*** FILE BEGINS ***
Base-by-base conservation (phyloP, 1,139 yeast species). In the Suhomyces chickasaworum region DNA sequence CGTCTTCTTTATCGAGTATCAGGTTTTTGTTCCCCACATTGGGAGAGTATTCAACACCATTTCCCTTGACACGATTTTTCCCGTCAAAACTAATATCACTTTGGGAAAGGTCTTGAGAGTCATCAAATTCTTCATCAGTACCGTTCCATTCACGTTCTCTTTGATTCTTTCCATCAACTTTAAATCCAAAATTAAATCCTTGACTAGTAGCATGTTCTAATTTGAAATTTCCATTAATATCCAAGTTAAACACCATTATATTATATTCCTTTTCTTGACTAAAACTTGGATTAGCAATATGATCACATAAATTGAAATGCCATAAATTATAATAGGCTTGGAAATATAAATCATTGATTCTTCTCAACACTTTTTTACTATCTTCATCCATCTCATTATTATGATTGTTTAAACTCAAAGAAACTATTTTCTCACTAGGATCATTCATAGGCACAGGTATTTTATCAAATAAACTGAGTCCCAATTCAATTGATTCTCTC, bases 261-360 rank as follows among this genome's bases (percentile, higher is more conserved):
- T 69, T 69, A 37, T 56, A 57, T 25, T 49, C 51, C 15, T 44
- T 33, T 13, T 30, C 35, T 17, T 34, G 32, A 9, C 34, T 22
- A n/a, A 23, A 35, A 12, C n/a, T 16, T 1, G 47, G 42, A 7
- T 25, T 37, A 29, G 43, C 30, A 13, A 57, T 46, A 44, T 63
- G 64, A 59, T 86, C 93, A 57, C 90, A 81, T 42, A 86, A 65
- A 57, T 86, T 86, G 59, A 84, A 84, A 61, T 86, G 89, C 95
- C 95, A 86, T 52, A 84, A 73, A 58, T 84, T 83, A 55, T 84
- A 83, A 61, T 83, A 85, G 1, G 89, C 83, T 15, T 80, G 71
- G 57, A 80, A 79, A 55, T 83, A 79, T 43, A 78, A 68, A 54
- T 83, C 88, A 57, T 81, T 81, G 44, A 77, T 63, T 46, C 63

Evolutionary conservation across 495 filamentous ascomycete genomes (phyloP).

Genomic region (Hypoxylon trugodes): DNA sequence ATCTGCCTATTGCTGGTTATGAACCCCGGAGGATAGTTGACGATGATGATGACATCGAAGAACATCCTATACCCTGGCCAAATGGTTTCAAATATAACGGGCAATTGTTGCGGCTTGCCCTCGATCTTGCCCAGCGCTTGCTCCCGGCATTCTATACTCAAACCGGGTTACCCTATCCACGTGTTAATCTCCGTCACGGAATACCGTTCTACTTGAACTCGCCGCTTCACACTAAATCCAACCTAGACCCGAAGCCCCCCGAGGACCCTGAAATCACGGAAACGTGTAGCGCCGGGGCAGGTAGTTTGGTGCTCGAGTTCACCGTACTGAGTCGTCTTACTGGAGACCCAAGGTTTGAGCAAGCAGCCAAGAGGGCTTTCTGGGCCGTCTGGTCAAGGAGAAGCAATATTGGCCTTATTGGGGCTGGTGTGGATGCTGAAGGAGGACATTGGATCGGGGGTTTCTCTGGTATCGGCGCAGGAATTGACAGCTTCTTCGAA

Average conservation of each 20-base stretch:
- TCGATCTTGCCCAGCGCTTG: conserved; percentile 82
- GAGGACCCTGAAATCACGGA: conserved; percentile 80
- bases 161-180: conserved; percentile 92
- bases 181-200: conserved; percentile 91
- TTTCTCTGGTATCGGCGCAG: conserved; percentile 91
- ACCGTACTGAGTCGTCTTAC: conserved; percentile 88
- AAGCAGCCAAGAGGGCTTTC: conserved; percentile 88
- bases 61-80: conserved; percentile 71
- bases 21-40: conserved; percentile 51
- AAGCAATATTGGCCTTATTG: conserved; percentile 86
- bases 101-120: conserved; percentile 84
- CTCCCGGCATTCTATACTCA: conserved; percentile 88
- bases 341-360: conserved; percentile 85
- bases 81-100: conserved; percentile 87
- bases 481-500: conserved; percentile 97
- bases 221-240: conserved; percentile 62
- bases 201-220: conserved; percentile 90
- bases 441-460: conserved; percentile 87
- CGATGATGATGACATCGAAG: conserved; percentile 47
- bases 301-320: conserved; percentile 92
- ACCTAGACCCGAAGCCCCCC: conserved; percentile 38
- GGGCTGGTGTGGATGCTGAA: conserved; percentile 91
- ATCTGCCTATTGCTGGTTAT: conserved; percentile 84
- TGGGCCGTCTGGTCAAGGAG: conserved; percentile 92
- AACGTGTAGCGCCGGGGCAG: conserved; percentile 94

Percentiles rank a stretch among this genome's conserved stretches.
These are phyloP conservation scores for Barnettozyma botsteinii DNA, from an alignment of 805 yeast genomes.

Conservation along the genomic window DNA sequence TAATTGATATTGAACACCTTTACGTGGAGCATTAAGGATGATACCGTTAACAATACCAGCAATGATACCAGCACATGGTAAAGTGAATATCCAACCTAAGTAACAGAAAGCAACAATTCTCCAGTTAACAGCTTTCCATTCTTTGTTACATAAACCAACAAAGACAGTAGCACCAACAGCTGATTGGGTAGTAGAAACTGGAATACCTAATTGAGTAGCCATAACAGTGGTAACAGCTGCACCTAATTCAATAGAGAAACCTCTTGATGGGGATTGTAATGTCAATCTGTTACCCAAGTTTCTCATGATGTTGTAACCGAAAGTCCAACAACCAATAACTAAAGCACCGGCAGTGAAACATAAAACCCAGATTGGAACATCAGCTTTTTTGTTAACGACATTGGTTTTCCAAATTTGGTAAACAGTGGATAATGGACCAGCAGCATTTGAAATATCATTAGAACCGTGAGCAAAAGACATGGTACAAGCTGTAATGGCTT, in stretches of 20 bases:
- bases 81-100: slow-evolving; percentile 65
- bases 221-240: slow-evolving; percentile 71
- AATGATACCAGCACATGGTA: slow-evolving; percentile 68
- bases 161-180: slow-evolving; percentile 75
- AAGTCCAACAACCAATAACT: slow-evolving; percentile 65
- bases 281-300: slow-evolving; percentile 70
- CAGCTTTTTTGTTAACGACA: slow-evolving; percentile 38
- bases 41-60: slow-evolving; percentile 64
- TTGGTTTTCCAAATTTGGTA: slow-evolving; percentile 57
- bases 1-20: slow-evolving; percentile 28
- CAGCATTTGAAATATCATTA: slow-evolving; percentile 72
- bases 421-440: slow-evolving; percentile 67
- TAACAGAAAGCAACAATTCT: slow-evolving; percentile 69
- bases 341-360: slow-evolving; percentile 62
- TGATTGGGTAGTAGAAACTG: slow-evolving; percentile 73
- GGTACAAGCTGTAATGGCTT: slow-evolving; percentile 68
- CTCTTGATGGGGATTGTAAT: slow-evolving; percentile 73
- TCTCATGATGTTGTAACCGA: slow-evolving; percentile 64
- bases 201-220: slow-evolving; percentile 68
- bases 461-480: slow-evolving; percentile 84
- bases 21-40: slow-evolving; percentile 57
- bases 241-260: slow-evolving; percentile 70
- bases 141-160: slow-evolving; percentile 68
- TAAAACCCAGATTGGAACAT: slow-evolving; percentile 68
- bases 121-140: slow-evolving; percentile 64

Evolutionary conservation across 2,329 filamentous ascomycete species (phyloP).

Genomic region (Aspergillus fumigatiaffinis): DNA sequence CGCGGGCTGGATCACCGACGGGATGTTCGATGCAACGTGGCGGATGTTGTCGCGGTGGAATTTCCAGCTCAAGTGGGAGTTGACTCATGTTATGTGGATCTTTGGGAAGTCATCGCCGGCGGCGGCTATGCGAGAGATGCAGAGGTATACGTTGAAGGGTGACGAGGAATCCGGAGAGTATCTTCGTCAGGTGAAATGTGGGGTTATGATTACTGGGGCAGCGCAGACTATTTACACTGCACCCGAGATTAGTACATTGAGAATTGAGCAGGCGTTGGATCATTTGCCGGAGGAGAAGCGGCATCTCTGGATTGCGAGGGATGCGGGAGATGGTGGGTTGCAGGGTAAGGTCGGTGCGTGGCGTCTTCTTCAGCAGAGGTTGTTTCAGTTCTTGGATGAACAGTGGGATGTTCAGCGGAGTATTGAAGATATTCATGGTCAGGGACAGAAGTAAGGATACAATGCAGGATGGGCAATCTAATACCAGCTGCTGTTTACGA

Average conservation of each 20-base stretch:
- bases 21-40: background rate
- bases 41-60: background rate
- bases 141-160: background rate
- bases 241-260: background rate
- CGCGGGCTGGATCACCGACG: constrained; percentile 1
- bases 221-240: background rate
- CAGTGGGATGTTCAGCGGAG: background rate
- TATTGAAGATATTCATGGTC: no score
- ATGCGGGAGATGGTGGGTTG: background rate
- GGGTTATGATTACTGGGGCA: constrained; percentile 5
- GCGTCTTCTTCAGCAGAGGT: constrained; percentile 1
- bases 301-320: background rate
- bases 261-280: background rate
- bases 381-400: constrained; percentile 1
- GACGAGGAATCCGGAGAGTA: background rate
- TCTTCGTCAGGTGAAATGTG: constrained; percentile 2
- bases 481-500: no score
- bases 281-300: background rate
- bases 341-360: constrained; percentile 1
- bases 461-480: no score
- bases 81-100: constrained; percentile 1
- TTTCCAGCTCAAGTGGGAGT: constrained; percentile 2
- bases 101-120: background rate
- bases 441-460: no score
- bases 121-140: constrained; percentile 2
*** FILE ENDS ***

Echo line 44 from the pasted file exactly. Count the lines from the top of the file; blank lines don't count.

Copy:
- bases 221-240: slow-evolving; percentile 71